It’s typically the more dominant cat that initiates any head bunting, so it shouldn’t come as any surprise that if your cat is bunting you regularly, they are in charge of the household.

dog and cat
Image Credit: vaclavzavada, Pixabay

Head Bunting Furniture

Cats are obviously not bonding with your furniture, but head bunting and rubbing behaviors commonly occur with the furniture, doors, and walls in your home. You might also notice that your cat will primarily use their lip scent gland while rubbing these items. The lip gland is typically used for marking objects.
Cats will feel much more relaxed and comfortable in a home when surrounded by their own scent, and it lets other cats know that everything in the house is a part of their territory.

Cats That Don’t Bunt

Every cat is a unique animal. Some cats love to sleep on your lap, and others avoid it like the plague. The same goes for head bunting. Some cats will bunt all the time, while others will rarely or perhaps never bunt. Most cats do bunt, but cats that have been newly adopted probably won’t because they need time to adjust to their new surroundings.
If head bunting just isn’t your cat’s thing, they might show their bond with you in different ways. If your cat routinely brings you gifts (toys, dead mice, insects, etc.) and greets you at the door when you come home, these are definite signs of love.
You can also look for slow blinking and grooming behavior — licking you and even love bites are all affectionate physical signs that you have a strong bond with your cat.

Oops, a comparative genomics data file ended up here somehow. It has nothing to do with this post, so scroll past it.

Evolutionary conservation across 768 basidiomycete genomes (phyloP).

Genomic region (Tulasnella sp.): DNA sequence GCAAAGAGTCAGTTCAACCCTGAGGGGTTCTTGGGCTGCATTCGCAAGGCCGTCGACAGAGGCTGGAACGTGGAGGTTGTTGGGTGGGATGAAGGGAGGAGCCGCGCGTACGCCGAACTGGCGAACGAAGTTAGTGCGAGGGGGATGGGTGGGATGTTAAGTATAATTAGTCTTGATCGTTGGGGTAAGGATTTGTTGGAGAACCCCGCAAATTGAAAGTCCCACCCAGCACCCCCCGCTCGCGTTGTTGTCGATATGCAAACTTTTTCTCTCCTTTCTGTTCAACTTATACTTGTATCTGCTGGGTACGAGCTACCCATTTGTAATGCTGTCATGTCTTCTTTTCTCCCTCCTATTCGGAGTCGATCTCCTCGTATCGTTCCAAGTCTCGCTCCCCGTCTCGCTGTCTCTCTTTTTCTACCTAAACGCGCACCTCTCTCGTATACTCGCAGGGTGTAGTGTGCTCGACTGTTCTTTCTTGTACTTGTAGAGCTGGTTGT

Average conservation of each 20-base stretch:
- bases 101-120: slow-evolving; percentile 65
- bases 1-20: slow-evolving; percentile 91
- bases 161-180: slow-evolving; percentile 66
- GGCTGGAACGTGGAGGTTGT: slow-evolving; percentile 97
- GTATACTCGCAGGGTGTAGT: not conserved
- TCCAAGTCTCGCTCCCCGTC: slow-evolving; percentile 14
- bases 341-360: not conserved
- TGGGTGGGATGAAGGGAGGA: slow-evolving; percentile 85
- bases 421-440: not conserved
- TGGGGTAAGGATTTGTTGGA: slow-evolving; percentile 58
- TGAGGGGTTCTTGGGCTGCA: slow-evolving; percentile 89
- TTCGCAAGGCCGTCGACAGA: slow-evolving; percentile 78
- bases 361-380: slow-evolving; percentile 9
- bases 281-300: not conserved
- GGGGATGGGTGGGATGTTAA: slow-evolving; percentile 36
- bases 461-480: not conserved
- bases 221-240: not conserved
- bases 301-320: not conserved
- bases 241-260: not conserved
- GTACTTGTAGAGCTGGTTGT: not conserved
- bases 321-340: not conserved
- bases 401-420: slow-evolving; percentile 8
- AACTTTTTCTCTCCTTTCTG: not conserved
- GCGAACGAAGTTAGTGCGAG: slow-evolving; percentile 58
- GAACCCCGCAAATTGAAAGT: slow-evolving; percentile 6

kitty sleeping on lap
Image Credit: canaros, Pixabay

What Is the Best Way to Respond to a Head Bunt?

One of the most important things that you can do is to just receive the head bunting. This way, you’re allowing your cat to express affection, and you can then give it right back by offering gentle head scratches.
However, always be aware of how cats react. If they aren’t in the mood for scratches at that moment, they will likely avoid your hand and walk away. Never force scratches or head bunts.
You can also head bunt your cat back — just make it slow and gentle.

When Should You Worry?

If you ever see a cat pressing their head against a wall, the floor, or any furniture, this is a serious warning sign that the cat might have a severe neurological disorder. Head pressing is a physical sign that a cat is experiencing extreme discomfort, and it could be from a head injury, hypertension, a neurological issue, or a tumor.
Other symptoms to look out for include:

  • Pressing of the head against a surface for long periods of time
  • Excessive vocalizing
  • Wincing in pain
  • Pacing and circling
  • Changes in behavior
  • Visual problems
  • Seizures
  • Disorientation
  • Wounds as a result of some of these behaviors

A vet visit is in order immediately if you suspect your cat of head pressing!

vet assessing birman cat
Image Credit: Stock Asso, Shutterstock

Final Thoughts

Whether the head bunt is gentle or a bit of a hard whack on your skull, your cat is essentially accepting you as a part of the family (their pride). Cats are sensitive and social pets that communicate through scent and body language.
When your cat starts to engage you in head bunting time, see if you can figure out if your cat is sending you a message. Whether your cat is giving your legs or your head a hard bonk, the result is the same. Head bunting is less about cats being territorial and more about them giving you their version of a hug or kiss.
Above all else, you should feel honored that your cat has chosen you as someone they trust and love. You’ve clearly built up a mutual bond, so enjoy those headbutts, bonks, or bunts.

Featured Image Credit: Kristi Blokhin, Shutterstock